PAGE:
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Connecticut cracks down on uninsured employers

Connecticut labor laws require most employers must carry some kind of insurance for workers' compensation benefits in case their employers are injured on the job. Unfortunately, some employers try to sneak out of this obligation in order to save money. As a result, when a worker is hurt, the employer is unable to provide workers' compensation benefits.

Connecticut officials recently ordered 27 construction firms working in the state to stop working on the projects, saying that the companies were illegally trying to avoid their obligations to workers' compensation and other labor laws. The state Department of Labor's Division of Wage and Workplace Standards said the companies were purposefully misclassifying employees as independent contractors who did not require workers' compensation coverage.

The so-called stop-work orders will force the companies to shut down work at their construction sites and pay a penalty of $300 per day the company goes without paying for workers' compensation insurance. The agency said it has issued 199 of these stop-work orders over the past 12 months, as employers have tried to skirt their obligations for workers' compensation, unemployment taxes, payroll reporting and other programs designed to make the workplace safer and fairer.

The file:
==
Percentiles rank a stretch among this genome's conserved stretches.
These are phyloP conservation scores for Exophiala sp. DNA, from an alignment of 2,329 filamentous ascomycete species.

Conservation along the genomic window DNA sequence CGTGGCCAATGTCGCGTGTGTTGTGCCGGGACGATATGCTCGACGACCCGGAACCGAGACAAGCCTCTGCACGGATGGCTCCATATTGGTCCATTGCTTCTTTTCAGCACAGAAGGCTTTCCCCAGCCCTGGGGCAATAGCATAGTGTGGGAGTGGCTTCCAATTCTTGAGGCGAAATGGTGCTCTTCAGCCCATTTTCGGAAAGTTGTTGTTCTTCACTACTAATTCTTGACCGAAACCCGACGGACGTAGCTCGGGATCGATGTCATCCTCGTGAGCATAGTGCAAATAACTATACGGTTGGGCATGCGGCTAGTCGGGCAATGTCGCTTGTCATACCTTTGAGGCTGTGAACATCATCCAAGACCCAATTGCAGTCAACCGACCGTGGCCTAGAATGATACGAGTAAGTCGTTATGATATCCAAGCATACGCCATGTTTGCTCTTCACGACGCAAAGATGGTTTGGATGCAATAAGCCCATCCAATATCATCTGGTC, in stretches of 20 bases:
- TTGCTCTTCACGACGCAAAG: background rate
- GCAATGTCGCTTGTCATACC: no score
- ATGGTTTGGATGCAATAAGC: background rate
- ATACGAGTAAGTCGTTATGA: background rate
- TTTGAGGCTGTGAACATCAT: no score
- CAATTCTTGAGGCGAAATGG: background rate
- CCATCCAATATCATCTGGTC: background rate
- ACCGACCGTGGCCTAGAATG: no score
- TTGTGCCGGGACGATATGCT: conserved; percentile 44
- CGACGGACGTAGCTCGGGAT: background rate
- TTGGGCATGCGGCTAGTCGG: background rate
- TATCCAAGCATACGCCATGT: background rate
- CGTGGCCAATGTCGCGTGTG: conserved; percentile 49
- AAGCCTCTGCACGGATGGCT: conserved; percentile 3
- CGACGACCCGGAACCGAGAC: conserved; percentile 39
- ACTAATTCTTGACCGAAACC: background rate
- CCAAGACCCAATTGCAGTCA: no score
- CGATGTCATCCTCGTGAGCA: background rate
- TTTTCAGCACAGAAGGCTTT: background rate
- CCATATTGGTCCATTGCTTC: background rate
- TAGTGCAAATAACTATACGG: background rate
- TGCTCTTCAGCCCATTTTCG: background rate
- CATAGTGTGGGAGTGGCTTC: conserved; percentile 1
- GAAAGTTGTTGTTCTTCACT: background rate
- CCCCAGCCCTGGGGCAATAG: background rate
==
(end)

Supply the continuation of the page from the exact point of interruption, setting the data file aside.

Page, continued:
Workers' compensation is a system that outlines benefits that go to injured employees. Every qualifying business must have some form of workers' compensation insurance, and most employees qualify for the benefits if they get hurt on the job. Workers' compensation is designed to make sure that these injured workers get the compensation they need to deal with medical expenses and lost wages while they recover, or if their injury renders them unable to return to work.

Workers' compensation systems are designed to take the place of lawsuits against employers, so as to make sure that workers get the benefits they need without having to go through the time and expense of a trial. However, when injured workers find that their requests for benefits are denied, they may need legal help in pressing to make sure they get the compensation they deserve.

Source: Insurance Journal, "Conn. Issues Stop Work Orders to 27 Constructions Firms for Misclassifying Workers," April 4, 2013

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